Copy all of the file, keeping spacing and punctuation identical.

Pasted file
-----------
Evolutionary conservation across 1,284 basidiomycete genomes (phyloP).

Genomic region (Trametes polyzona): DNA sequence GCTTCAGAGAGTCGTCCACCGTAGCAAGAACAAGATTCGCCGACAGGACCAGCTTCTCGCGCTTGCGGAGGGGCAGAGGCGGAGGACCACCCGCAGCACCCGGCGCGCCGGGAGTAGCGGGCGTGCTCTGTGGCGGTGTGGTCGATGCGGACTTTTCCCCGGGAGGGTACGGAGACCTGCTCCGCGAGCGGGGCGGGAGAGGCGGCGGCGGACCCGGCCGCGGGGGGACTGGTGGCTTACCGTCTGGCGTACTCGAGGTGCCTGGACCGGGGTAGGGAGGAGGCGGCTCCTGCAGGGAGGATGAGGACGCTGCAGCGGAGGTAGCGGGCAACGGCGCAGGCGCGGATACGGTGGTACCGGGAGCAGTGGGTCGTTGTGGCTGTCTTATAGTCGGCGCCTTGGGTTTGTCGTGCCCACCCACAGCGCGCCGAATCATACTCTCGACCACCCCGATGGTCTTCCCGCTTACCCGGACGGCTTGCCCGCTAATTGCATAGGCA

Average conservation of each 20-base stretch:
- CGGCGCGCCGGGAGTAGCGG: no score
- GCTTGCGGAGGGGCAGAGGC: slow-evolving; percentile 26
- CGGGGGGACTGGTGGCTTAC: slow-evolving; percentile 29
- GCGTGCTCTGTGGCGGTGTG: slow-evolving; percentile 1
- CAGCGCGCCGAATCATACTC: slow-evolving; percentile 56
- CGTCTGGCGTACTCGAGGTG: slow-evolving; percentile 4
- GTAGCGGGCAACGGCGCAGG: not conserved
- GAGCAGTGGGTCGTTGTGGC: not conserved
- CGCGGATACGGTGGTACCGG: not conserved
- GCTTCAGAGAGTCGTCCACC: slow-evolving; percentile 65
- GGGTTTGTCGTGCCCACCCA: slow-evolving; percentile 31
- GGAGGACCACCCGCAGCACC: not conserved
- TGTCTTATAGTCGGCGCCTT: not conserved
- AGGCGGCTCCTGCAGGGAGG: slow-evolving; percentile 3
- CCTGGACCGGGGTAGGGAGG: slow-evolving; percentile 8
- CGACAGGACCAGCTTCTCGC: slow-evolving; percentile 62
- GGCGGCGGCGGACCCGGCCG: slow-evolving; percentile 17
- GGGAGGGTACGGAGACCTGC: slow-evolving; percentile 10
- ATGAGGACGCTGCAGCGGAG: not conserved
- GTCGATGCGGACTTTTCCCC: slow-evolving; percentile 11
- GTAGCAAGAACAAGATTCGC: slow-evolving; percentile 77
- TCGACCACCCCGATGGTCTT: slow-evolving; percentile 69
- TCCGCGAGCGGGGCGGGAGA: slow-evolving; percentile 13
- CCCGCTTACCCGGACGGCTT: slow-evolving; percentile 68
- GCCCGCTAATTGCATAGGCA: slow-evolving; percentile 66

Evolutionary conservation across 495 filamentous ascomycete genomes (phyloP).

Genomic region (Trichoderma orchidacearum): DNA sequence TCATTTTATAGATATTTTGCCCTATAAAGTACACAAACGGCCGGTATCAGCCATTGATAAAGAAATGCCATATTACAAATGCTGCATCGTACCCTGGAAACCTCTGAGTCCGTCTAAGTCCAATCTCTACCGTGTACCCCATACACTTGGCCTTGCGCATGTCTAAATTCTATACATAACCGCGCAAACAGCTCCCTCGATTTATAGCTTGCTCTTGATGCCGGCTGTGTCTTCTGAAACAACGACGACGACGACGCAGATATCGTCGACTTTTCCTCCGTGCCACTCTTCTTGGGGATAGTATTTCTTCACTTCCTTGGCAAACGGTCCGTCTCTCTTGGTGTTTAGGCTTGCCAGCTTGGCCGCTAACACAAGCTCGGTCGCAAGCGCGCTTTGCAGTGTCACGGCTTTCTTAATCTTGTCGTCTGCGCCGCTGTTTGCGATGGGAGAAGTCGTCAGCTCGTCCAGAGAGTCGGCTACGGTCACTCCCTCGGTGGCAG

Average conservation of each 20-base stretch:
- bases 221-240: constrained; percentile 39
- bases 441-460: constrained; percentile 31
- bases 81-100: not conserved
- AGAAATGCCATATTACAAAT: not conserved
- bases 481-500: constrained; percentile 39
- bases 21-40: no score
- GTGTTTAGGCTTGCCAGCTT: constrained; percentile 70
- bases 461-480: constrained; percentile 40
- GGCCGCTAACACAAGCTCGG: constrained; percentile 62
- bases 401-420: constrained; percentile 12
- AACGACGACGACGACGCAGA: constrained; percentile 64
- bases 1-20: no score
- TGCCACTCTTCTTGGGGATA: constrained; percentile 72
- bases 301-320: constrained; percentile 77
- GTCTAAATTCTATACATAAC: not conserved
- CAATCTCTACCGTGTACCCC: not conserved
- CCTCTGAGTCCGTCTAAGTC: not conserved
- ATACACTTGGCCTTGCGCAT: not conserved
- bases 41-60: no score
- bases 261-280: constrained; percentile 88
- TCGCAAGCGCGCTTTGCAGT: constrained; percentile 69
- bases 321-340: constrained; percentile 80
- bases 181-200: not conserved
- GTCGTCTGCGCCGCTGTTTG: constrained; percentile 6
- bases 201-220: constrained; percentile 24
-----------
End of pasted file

Evolutionary conservation across 1,284 basidiomycete genomes (phyloP).

Genomic region (Trametes polyzona): DNA sequence GCTTCAGAGAGTCGTCCACCGTAGCAAGAACAAGATTCGCCGACAGGACCAGCTTCTCGCGCTTGCGGAGGGGCAGAGGCGGAGGACCACCCGCAGCACCCGGCGCGCCGGGAGTAGCGGGCGTGCTCTGTGGCGGTGTGGTCGATGCGGACTTTTCCCCGGGAGGGTACGGAGACCTGCTCCGCGAGCGGGGCGGGAGAGGCGGCGGCGGACCCGGCCGCGGGGGGACTGGTGGCTTACCGTCTGGCGTACTCGAGGTGCCTGGACCGGGGTAGGGAGGAGGCGGCTCCTGCAGGGAGGATGAGGACGCTGCAGCGGAGGTAGCGGGCAACGGCGCAGGCGCGGATACGGTGGTACCGGGAGCAGTGGGTCGTTGTGGCTGTCTTATAGTCGGCGCCTTGGGTTTGTCGTGCCCACCCACAGCGCGCCGAATCATACTCTCGACCACCCCGATGGTCTTCCCGCTTACCCGGACGGCTTGCCCGCTAATTGCATAGGCA

Average conservation of each 20-base stretch:
- CGGCGCGCCGGGAGTAGCGG: no score
- GCTTGCGGAGGGGCAGAGGC: slow-evolving; percentile 26
- CGGGGGGACTGGTGGCTTAC: slow-evolving; percentile 29
- GCGTGCTCTGTGGCGGTGTG: slow-evolving; percentile 1
- CAGCGCGCCGAATCATACTC: slow-evolving; percentile 56
- CGTCTGGCGTACTCGAGGTG: slow-evolving; percentile 4
- GTAGCGGGCAACGGCGCAGG: not conserved
- GAGCAGTGGGTCGTTGTGGC: not conserved
- CGCGGATACGGTGGTACCGG: not conserved
- GCTTCAGAGAGTCGTCCACC: slow-evolving; percentile 65
- GGGTTTGTCGTGCCCACCCA: slow-evolving; percentile 31
- GGAGGACCACCCGCAGCACC: not conserved
- TGTCTTATAGTCGGCGCCTT: not conserved
- AGGCGGCTCCTGCAGGGAGG: slow-evolving; percentile 3
- CCTGGACCGGGGTAGGGAGG: slow-evolving; percentile 8
- CGACAGGACCAGCTTCTCGC: slow-evolving; percentile 62
- GGCGGCGGCGGACCCGGCCG: slow-evolving; percentile 17
- GGGAGGGTACGGAGACCTGC: slow-evolving; percentile 10
- ATGAGGACGCTGCAGCGGAG: not conserved
- GTCGATGCGGACTTTTCCCC: slow-evolving; percentile 11
- GTAGCAAGAACAAGATTCGC: slow-evolving; percentile 77
- TCGACCACCCCGATGGTCTT: slow-evolving; percentile 69
- TCCGCGAGCGGGGCGGGAGA: slow-evolving; percentile 13
- CCCGCTTACCCGGACGGCTT: slow-evolving; percentile 68
- GCCCGCTAATTGCATAGGCA: slow-evolving; percentile 66

Evolutionary conservation across 495 filamentous ascomycete genomes (phyloP).

Genomic region (Trichoderma orchidacearum): DNA sequence TCATTTTATAGATATTTTGCCCTATAAAGTACACAAACGGCCGGTATCAGCCATTGATAAAGAAATGCCATATTACAAATGCTGCATCGTACCCTGGAAACCTCTGAGTCCGTCTAAGTCCAATCTCTACCGTGTACCCCATACACTTGGCCTTGCGCATGTCTAAATTCTATACATAACCGCGCAAACAGCTCCCTCGATTTATAGCTTGCTCTTGATGCCGGCTGTGTCTTCTGAAACAACGACGACGACGACGCAGATATCGTCGACTTTTCCTCCGTGCCACTCTTCTTGGGGATAGTATTTCTTCACTTCCTTGGCAAACGGTCCGTCTCTCTTGGTGTTTAGGCTTGCCAGCTTGGCCGCTAACACAAGCTCGGTCGCAAGCGCGCTTTGCAGTGTCACGGCTTTCTTAATCTTGTCGTCTGCGCCGCTGTTTGCGATGGGAGAAGTCGTCAGCTCGTCCAGAGAGTCGGCTACGGTCACTCCCTCGGTGGCAG

Average conservation of each 20-base stretch:
- bases 221-240: constrained; percentile 39
- bases 441-460: constrained; percentile 31
- bases 81-100: not conserved
- AGAAATGCCATATTACAAAT: not conserved
- bases 481-500: constrained; percentile 39
- bases 21-40: no score
- GTGTTTAGGCTTGCCAGCTT: constrained; percentile 70
- bases 461-480: constrained; percentile 40
- GGCCGCTAACACAAGCTCGG: constrained; percentile 62
- bases 401-420: constrained; percentile 12
- AACGACGACGACGACGCAGA: constrained; percentile 64
- bases 1-20: no score
- TGCCACTCTTCTTGGGGATA: constrained; percentile 72
- bases 301-320: constrained; percentile 77
- GTCTAAATTCTATACATAAC: not conserved
- CAATCTCTACCGTGTACCCC: not conserved
- CCTCTGAGTCCGTCTAAGTC: not conserved
- ATACACTTGGCCTTGCGCAT: not conserved
- bases 41-60: no score
- bases 261-280: constrained; percentile 88
- TCGCAAGCGCGCTTTGCAGT: constrained; percentile 69
- bases 321-340: constrained; percentile 80
- bases 181-200: not conserved
- GTCGTCTGCGCCGCTGTTTG: constrained; percentile 6
- bases 201-220: constrained; percentile 24